The Spanish Association of Christian Lawyers has sought a court order to shut down an artist’s installation entitled "Pederoclastia" that contains "ornaments used in Catholic worship" and "figures of children in explicitly sexual postures." The Association also said on July 19 that it would file a criminal complaint against artist Fernando Barredo de Valenzuela (who is also the coordinator for Toledo Laica) for offending religious sentiments and inciting hatred, and may take steps against the Círculo de Arte de Toledo for "attacking the feelings of Catholics." On July 25, Toledo’s Court of First Instance No 2 opened a preliminary investigation into the possibility that the case constituted corruption of minors but had not ordered the exhibition to be shut down.
Many Christians complained about being offended and insulted for their religious faith after verbal attacks by Rudi Fußi on the Austrian talkshow "Fellner! Live: Rudi Fußi vs. Andreas Mölzer" which aired on June 17th on OE24.TV. As a guest on the program, Fußi launched into a tirade calling the estimated 10,000 Christians gathered at an evangelical event “lunatics” and mocking the act of praying for the Republic of Austria and the former Chancellor Sebastian Kurz, calling it "completely cuckoo, totally sick" after the show host had introduced the topic.
Oxford students voted to ban Christian Concern from hosting its Wilberforce Academy residential conference at Lady Margaret Hall, calling the group a “real threat to the physical and mental safety of students.” The college, however, said it would permit the group to use its facilities provided that it paid for extra security. A college spokesperson said that Christian Concern's "opposition to abortion, Islam and LGBTQ+" rights would lead to protests so it needed to pay "additional security costs."
An anti-hate crime campaign One Scotland, launched in September 2018 by the Scottish police and government, includes a poster directed toward religious believers which reads (in part), “Dear Bigots, you can’t spread your religious hatred here. End of sermon. Yours, Scotland.” Other posters in the campaign were directed toward 'transphobes' and 'homophobes.' Critics of the campaign have noted that it singles out religious believers and calls them bigots without any qualification, and it is based on a political ideology which discriminates against those who hold traditional views.
The Bishop of Paisley criticized BBC Scotland for encouraging anti-Catholic prejudice. It posted a short film entitled ‘Homophobia in 2018, Time for Love’ on its Facebook page which depicts a priest holding a Mini Cheddar in a parody of the Host, and giving it to a woman who makes the sign of the cross, with a voice-over saying, “tastes like cardboard and smells like hate.” Bishop Keenan described the content as “beyond the pale, and unworthy of the BBC as a public service broadcaster.” The Archdiocese of St. Andrew's and Edinburgh also criticized the video for suggesting that Christianity fosters public hatred toward homosexuals. It was also said that "recent government figures on crimes with religious aggravations showed that 57% of these are now directed to Catholics, an increase of 14%.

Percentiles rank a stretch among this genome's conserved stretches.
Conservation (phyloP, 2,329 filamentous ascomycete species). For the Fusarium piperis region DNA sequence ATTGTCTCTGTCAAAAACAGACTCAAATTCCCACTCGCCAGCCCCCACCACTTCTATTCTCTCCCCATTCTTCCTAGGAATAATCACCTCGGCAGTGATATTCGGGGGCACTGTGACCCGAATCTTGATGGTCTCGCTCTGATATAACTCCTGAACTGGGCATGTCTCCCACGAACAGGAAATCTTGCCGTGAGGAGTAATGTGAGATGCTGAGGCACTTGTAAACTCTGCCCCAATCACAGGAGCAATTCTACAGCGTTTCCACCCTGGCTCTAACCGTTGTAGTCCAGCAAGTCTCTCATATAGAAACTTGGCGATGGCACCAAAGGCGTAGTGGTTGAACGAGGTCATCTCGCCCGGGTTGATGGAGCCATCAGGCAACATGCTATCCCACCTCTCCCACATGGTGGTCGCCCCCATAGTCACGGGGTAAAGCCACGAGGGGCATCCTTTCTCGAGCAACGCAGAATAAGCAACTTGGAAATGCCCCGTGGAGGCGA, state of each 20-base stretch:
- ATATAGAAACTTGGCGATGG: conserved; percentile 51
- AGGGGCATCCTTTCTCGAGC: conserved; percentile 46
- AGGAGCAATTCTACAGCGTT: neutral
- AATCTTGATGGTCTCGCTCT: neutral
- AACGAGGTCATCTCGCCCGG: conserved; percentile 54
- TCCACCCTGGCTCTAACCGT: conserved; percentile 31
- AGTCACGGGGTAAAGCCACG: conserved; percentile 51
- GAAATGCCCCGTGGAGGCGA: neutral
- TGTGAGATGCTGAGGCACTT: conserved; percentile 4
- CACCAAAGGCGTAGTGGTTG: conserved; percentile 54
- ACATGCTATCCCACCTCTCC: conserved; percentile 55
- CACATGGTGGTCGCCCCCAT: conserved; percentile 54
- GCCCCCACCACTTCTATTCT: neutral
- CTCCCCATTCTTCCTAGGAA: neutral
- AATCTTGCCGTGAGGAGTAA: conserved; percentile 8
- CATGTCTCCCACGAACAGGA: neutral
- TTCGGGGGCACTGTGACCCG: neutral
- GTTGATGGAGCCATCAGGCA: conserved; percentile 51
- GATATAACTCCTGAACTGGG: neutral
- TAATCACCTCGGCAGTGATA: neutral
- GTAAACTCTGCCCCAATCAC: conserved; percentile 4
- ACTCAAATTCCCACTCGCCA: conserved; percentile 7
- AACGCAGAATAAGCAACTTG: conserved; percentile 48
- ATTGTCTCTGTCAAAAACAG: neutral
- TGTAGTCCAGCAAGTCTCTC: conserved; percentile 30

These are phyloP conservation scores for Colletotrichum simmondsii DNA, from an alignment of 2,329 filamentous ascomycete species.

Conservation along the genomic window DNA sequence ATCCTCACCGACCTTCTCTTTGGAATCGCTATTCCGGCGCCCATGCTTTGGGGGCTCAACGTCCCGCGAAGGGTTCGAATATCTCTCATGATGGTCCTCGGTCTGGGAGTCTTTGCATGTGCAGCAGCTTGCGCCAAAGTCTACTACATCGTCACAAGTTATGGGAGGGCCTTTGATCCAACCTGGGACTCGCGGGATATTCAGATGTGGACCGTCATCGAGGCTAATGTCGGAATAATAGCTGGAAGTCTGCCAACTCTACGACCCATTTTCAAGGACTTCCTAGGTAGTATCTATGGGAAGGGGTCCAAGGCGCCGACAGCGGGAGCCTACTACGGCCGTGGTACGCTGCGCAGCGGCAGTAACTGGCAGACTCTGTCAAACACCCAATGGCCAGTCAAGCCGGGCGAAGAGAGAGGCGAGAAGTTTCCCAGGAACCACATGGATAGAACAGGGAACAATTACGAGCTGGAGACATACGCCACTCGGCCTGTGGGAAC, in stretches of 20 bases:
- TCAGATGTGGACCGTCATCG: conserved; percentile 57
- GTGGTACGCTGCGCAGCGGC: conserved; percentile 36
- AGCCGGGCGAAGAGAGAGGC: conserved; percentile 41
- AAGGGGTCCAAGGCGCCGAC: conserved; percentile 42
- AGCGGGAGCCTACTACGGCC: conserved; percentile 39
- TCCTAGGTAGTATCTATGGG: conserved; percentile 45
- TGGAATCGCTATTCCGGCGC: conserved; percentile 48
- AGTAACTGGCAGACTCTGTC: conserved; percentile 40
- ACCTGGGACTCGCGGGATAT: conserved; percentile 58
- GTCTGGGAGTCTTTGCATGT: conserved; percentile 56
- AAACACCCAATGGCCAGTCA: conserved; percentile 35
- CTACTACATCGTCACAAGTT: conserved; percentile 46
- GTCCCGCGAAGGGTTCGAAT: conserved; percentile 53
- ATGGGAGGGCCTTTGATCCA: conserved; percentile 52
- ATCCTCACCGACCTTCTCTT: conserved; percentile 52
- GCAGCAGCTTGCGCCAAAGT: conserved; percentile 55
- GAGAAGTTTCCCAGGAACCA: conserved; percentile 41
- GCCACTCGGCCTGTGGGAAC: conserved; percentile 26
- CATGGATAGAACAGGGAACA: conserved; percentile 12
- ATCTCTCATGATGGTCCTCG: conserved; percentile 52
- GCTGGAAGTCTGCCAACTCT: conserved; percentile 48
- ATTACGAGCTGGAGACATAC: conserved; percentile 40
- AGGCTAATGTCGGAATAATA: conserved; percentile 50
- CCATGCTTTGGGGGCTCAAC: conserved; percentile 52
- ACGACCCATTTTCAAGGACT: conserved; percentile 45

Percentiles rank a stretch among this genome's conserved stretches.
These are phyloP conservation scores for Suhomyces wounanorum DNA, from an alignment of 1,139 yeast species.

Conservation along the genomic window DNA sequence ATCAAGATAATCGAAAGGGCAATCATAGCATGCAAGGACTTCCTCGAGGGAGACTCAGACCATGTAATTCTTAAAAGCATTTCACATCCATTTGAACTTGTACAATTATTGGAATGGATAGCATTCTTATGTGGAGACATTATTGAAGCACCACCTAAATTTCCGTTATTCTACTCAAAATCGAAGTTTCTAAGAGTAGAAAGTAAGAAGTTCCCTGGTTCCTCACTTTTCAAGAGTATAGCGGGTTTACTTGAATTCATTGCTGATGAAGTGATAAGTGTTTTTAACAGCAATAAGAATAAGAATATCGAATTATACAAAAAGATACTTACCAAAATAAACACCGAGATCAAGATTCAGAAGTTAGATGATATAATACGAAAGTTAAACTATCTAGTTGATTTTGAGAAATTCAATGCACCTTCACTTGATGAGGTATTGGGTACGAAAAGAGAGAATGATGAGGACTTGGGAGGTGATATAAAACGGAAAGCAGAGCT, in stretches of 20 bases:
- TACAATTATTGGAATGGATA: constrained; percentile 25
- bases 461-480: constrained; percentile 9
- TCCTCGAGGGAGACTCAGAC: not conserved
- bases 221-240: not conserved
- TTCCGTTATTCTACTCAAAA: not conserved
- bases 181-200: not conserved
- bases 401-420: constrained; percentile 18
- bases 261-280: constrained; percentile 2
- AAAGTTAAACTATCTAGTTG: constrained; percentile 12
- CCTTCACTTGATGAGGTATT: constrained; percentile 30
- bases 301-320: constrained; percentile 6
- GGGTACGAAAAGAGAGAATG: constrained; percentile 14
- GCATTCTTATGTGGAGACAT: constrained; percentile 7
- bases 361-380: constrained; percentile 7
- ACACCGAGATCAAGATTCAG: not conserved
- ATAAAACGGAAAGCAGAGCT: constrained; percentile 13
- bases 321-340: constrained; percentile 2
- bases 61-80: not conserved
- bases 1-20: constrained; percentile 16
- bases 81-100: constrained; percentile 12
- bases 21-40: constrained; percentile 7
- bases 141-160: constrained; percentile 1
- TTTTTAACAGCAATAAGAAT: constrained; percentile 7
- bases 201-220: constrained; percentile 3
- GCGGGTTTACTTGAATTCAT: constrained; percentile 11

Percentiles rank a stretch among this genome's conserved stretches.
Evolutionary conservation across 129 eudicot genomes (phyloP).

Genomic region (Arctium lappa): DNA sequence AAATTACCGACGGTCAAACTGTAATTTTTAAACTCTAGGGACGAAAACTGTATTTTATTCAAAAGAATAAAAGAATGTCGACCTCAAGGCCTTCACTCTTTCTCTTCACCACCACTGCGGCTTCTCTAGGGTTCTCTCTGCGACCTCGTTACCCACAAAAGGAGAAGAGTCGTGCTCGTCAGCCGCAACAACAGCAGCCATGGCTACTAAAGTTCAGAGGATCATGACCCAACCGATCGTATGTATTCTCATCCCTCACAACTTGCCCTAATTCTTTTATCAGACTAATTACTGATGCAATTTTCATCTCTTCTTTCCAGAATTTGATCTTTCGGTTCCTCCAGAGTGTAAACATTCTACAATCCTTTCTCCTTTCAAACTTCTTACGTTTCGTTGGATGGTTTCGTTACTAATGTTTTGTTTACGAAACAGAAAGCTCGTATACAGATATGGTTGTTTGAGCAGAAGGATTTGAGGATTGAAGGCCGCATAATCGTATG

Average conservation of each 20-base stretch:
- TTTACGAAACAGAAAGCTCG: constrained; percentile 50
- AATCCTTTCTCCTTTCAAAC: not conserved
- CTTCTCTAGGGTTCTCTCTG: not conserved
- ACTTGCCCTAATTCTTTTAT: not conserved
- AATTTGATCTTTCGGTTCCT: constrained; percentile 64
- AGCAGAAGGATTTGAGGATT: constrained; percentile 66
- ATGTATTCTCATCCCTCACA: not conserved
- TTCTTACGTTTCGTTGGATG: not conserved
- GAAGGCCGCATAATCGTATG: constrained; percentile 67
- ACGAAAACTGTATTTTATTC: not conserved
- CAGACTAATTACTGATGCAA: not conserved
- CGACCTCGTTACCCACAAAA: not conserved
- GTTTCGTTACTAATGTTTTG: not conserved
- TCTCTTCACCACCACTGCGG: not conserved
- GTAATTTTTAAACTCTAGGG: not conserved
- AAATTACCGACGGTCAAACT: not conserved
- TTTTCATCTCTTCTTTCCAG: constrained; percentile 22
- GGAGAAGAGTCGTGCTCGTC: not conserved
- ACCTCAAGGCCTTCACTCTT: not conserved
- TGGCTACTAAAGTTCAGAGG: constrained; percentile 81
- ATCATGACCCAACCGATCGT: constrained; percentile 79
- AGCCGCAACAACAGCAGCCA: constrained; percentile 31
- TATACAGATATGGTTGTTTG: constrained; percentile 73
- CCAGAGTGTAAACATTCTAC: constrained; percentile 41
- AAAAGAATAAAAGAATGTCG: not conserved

Eggs were thrown at the door of a priest's home on Holy Saturday, March 31st, a day after he was criticized by LGBTI groups for a homily in which he questioned whether 'gender ideology' was a biased view of the nature of men and women, and whether it had a scientific basis.
On the daily television program Le Quotidien, host Yann Barthès mocked the publication of a magazine called "Jesus" and comedian Vincent Dedienne joined in by singing "I have holes in my hands and in my feet." Eric Célérier, founder of the website Top Chrétien, publicly denounced this by noting that "mocking Jews is anti-Semitism and punishable by law. Mocking Muslims is Islamophobia. But strangely, it seems that making fun of Christians and Jesus is... humor."
The public prayer event "Rosary to the Borders" was called "a problematic expression of Islamophobia" by the Associated Press and "controversial" by the BBC and other media.
At a press conference held on September 26, 2017 in front of the cathedral in Tarragona, officials from the pro-Catalan independence political party CUP (Candidatura d'Unitat Popular) called the Catholic Church a "power structure to crush" that "discriminates against women and LGBT groups." It has also called for the elimination of aid to Christian schools and removal of a favorable tax status for churches.
The Heinrich-Böll-Stiftung, the foundation of the German Green Party, created a website called "Agent*In" that listed individuals and organizations said to be "anti-feminist" in order to better find and combat them. The majority of the persons and organizations listed were Christians or Church organizations. After public criticism, the website was temporarily taken offline.
The Barnabas Fund has highlighted a Wilton Park (an executive agency of the Foreign and Commonwealth Office) report from 2016 in which it describes biblical sexual morality as 'hateful' and evangelical Christians in prejudicial terms. A key recommendation of the report is "challenging the interpretation of sacred texts."